Loading ...
Sorry, an error occurred while loading the content.

RE: [medievalsawdust] folding chairs and more

Expand Messages
  • Bill McNutt
    And, just for grins, may have been refinished, restored, or repaired multiple times over the ages. Will ... From: Dan Baker [mailto:Capten_Rhys@hotmail.com]
    Message 1 of 11 , Feb 27, 2004
    • 0 Attachment
      And, just for grins, may have been refinished, restored, or repaired
      multiple times over the ages.

      Will

      -----Original Message-----
      From: Dan Baker [mailto:Capten_Rhys@...]

      Even if you have a physical object, a chair or a box, or a bed, there is

      always the chance it was a totally unique object in it's time and
      reflects
      zero of what was common practice.
    • James Winkler
      ... always the chance it was a totally unique object in it s time and reflects zero of what was common practice.
      Message 2 of 11 , Feb 27, 2004
      • 0 Attachment
        Rhys wrote:
         
        >>  Even if you have a physical object, a chair or a box, or
        a bed, there is
        always the chance it was a totally unique object in it's time and reflects
        zero of what was common practice.  <<
         
        I'm not so sure... most of what I see seems to have a 'logical context' to its time.  There may be some unique aspects to a piece but don't think I've seen anything that would fall into the 'totally unique' classification.  The various viking beds are a great example...  everybody has seen the one with the carved dragon's heads on the headboard posts...  interestingly, that... according what I've been shown (... and I think Rys was the one who showed me this...) was the only one of the multitude of beds found that had the dragon's head carvings...  the rest of the beds were a simpler post design... yet, even with this embellishment, the general architecture of the beds are all consistent.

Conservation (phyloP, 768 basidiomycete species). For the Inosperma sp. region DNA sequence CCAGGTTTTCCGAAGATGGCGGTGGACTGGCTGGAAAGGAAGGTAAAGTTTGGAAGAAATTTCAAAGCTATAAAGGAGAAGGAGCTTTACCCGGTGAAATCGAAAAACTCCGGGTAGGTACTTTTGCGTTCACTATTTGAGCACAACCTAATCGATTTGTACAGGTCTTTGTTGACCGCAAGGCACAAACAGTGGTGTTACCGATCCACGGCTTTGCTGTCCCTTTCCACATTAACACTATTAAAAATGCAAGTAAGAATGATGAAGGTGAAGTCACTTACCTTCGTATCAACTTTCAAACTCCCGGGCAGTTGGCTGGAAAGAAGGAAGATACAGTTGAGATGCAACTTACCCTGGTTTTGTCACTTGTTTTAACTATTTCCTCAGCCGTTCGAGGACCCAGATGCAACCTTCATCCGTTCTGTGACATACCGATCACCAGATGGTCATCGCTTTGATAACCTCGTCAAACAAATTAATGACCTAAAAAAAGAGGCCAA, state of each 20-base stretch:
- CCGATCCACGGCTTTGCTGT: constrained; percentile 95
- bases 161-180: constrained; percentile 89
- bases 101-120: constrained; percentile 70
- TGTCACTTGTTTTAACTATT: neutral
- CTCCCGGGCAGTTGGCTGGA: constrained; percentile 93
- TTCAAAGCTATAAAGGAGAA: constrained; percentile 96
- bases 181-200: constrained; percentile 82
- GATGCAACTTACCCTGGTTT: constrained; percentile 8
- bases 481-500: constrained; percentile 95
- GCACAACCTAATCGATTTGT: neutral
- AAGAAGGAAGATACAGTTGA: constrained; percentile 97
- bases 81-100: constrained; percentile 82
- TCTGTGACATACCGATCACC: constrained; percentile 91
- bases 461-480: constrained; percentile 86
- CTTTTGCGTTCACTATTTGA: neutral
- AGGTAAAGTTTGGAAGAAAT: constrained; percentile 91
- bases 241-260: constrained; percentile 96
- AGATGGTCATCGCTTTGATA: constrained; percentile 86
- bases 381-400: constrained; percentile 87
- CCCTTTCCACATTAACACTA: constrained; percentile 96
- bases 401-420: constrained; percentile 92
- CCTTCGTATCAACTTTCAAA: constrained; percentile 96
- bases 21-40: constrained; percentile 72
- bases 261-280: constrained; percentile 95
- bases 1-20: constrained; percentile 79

I think there may be some 'jumping off points' in design where... for a variety of reasons and influences, artisans depart the standard playing field and make a well known object in a radically different manner... but even with that... I'm thinkin' that there is precedence somewhere. 
         
        But, like a paleontologist...  the trick is to find the missing links... if they exist.  I for one am not a great believer that ideas, like Athena, spring full-born from the forehead of their creators...  it see things a evolutionary vs. revolutionary (at least until the 20th c.)...   While I don't discount the possibility that a piece was unique in its time and place...  I think the PROBABILITY is that it has roots... and the trick is to understand where they lead to... or from.
         
        Chas.
      • Dragano Abbruciati
        And that brings up another question. How much artistic license can an SCA craftsman take in his or her design before the piece is considered no longer
        Message 3 of 11 , Feb 27, 2004
        • 0 Attachment
          And that brings up another question.  How much "artistic license" can an SCA craftsman take in his or her design before the piece is considered no longer period?

          James Winkler <jrwinkler@...> wrote:
          Rhys wrote:
           
          >>  Even if you have a physical object, a chair or a box, or a bed, there is
          always the chance it was a totally unique object in it's time and reflects